If both LDR parts are the same model, then I agree with @Drew that the other unit may be defective. Otherwise, of both units are not the same model (which is my guess here) then this could explain the different readings since LDRs come in a variety of resistance ranges. If you have an old analog resistance meter, then that could be used to test the units. Watching the needle move as you shine more light on it is a great test.
Understanding the nominal LDR resistance for the light conditions you want to operate it is important. The expected operating range of the LDR resistance can vary by quite a lot (such as 50k for cloudy down to 0.1k for direct sun, but that depends on your unit) so experiment with different divider resistor values for the best performance. Ideally, you don't want the reading to saturate for the brightest condition since that is what you are searching, so find the divider resistor that tops out the reading around 4.8V for direct sun. Finding the right divider resistor will depend on the LDR you have on-hand.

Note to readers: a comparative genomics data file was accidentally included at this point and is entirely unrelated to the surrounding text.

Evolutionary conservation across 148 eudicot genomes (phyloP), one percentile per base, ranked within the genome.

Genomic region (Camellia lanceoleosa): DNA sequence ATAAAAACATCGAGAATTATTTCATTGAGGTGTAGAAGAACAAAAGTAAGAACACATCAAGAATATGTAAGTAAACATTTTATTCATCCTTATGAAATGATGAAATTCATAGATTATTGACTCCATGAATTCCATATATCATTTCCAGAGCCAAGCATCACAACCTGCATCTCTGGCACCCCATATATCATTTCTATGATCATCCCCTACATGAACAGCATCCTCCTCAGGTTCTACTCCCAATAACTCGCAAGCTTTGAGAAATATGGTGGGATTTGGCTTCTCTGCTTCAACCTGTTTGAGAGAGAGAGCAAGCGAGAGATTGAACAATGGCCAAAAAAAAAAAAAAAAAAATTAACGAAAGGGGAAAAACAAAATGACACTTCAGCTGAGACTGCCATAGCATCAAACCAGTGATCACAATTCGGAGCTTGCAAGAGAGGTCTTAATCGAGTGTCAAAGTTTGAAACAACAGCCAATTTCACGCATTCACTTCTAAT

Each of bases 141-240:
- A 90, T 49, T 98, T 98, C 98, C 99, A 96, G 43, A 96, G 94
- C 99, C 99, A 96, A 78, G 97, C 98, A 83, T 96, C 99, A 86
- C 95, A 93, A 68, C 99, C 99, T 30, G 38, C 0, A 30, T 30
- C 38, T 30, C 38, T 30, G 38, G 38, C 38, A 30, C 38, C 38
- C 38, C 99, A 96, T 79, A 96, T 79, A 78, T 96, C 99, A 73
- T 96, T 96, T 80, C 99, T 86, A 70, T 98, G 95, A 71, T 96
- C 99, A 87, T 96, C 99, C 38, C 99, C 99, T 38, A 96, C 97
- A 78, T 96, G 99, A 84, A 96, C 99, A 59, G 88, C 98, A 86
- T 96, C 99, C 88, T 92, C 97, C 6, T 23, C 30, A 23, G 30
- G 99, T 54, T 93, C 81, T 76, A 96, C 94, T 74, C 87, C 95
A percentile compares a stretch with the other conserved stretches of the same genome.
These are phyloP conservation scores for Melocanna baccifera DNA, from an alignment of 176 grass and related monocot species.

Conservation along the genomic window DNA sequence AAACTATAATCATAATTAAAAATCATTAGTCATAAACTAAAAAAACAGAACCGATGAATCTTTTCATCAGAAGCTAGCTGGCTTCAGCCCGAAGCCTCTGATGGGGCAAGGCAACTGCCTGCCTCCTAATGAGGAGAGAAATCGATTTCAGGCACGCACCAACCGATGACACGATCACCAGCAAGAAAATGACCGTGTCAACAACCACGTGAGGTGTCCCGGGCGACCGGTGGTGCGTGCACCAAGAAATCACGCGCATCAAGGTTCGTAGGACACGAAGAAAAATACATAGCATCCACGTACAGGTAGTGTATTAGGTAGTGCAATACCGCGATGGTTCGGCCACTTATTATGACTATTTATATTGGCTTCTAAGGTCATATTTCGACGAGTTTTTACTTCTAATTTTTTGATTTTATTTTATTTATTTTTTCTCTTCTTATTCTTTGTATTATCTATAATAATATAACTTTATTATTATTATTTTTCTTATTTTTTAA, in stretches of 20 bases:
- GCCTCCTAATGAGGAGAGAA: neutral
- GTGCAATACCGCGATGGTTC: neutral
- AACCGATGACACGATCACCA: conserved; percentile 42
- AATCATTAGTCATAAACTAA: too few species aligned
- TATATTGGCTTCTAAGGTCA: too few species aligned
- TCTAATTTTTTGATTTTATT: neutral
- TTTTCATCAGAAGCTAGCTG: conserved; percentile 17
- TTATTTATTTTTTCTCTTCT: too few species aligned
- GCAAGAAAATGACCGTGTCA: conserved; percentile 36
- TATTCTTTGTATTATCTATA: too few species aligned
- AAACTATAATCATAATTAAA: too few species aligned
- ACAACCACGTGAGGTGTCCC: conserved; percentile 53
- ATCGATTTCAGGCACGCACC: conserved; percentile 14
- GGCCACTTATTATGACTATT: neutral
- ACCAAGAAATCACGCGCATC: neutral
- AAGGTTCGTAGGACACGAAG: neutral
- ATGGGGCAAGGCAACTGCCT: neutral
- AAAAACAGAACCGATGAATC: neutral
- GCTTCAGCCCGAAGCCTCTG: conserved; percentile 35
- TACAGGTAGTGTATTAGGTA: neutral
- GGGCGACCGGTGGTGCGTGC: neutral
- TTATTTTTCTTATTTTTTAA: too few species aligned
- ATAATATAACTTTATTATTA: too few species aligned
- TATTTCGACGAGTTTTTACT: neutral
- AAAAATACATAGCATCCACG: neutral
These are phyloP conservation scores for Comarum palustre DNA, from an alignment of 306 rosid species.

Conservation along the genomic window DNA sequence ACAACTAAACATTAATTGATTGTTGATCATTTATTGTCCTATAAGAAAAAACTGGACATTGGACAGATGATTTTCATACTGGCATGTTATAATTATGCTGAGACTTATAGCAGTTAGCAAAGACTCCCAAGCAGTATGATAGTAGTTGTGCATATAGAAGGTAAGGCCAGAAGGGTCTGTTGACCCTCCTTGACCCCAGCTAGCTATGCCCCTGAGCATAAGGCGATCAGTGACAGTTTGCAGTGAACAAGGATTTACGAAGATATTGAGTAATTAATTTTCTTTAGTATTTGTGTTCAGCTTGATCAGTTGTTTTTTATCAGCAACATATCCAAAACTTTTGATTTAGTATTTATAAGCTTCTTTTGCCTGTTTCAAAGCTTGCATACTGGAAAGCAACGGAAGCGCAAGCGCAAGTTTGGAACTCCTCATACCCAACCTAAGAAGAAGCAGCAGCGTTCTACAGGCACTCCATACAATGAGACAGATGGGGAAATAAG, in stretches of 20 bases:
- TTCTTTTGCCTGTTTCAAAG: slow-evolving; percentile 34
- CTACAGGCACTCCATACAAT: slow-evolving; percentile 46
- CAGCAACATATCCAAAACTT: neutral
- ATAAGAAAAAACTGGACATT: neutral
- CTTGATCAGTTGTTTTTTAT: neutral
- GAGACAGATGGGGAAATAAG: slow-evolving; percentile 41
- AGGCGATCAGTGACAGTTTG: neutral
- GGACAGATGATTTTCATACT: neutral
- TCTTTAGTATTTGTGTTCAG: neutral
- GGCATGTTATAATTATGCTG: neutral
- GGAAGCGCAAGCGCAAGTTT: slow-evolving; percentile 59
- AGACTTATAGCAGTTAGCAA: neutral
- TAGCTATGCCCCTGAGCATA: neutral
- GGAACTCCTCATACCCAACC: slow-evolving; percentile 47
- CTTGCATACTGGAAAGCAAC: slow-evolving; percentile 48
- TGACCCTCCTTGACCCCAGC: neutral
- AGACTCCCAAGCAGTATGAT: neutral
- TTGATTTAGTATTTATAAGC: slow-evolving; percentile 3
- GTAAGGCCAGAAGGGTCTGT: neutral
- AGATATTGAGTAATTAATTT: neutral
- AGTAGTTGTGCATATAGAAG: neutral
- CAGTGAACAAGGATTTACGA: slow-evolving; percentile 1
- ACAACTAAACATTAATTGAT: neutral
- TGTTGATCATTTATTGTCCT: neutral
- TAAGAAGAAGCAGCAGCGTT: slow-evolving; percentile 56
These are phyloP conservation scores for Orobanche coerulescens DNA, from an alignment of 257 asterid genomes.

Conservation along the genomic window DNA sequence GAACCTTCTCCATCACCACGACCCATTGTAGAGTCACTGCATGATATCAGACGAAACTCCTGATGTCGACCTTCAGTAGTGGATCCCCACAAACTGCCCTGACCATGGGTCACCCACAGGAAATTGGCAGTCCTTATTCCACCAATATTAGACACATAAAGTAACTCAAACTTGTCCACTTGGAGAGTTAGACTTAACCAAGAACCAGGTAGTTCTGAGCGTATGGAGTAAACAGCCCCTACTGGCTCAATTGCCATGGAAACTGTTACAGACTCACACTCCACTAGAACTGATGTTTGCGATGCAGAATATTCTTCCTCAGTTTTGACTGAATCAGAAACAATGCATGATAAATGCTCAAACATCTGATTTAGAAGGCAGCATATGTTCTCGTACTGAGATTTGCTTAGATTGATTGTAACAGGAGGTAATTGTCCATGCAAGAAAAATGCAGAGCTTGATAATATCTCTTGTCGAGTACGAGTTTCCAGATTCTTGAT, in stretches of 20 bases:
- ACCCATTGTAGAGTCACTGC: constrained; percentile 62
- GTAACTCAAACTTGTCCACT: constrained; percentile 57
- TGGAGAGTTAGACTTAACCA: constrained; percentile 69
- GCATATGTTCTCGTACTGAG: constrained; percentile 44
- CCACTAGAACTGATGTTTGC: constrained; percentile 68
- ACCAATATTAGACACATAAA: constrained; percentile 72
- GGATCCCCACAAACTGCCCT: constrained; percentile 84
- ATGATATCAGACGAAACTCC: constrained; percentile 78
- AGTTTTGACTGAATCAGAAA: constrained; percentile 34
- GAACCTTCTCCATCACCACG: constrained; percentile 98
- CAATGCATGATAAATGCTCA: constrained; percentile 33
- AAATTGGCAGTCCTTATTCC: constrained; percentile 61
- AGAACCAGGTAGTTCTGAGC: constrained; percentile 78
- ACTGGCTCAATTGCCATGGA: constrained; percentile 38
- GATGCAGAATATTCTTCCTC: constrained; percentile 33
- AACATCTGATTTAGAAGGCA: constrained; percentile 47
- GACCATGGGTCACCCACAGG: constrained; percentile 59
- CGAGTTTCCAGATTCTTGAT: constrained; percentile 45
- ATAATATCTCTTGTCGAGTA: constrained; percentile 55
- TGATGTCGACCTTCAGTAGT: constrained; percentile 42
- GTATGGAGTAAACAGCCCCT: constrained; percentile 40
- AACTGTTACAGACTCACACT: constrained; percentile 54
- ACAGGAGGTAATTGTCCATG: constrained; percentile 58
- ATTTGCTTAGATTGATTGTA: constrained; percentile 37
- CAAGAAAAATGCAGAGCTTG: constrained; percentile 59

As Marcantonio suggested, just average over several readings to remove noise. The LDR that gives you 50-59 is not bad, only 50mV noise. A software average should take care of this.
Also, you can expect reading 0 when covered by hand, since the LDR has a very high dark resistance (generally > 1M ohm), and your circuit is using a low divider resistor value (appears to be 1K ohm). Doing the math, Vain = 5V * 1k / (1k + 1M) = 5mV. This is on the order of 1 LSB for the 10-bit Arduino ADC (5V/1024 = 5mV), so reading 0 is close. So yes, the LDR is reading light assuming your hand isn't creating a completely dark environment, but your ADC circuit cannot read down to this small value. Using an amplifier would help, but then again your application is only to track to the brightest, not dim conditions.